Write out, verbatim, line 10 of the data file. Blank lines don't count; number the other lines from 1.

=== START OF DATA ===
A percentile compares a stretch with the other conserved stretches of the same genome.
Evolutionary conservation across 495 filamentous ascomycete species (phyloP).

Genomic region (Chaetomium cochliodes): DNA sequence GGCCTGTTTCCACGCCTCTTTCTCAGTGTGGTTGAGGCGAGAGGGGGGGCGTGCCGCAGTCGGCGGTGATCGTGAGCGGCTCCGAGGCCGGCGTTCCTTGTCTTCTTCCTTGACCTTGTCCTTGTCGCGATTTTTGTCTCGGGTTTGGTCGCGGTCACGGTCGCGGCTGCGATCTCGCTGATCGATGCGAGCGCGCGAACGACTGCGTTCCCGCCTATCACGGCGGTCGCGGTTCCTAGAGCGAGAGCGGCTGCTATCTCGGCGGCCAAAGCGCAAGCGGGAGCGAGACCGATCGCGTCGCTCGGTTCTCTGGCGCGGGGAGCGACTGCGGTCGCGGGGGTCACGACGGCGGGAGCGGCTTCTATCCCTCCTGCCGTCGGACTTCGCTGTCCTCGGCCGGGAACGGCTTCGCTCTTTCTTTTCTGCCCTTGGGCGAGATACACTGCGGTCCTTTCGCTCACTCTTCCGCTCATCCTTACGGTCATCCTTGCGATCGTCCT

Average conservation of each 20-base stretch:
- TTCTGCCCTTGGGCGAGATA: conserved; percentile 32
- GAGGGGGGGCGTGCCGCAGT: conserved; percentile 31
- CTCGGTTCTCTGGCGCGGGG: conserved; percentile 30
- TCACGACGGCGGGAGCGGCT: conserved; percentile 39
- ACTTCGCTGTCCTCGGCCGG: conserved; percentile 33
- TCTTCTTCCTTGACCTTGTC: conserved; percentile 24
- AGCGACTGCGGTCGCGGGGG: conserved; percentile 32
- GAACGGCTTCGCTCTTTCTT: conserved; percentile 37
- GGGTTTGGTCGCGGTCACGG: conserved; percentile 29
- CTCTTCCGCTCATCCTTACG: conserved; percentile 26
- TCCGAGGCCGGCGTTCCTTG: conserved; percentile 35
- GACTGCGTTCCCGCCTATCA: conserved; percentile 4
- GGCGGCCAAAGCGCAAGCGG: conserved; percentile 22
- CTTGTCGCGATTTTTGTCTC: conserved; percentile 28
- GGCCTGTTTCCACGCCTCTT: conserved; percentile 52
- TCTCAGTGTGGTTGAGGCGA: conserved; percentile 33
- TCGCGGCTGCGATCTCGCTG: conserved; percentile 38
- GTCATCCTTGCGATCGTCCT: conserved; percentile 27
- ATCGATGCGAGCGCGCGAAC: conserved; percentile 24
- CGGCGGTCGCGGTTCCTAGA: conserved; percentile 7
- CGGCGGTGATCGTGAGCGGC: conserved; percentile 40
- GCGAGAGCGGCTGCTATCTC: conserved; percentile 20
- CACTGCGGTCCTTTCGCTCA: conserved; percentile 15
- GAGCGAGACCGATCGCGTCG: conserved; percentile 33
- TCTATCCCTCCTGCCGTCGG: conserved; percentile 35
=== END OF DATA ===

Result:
- TCTTCTTCCTTGACCTTGTC: conserved; percentile 24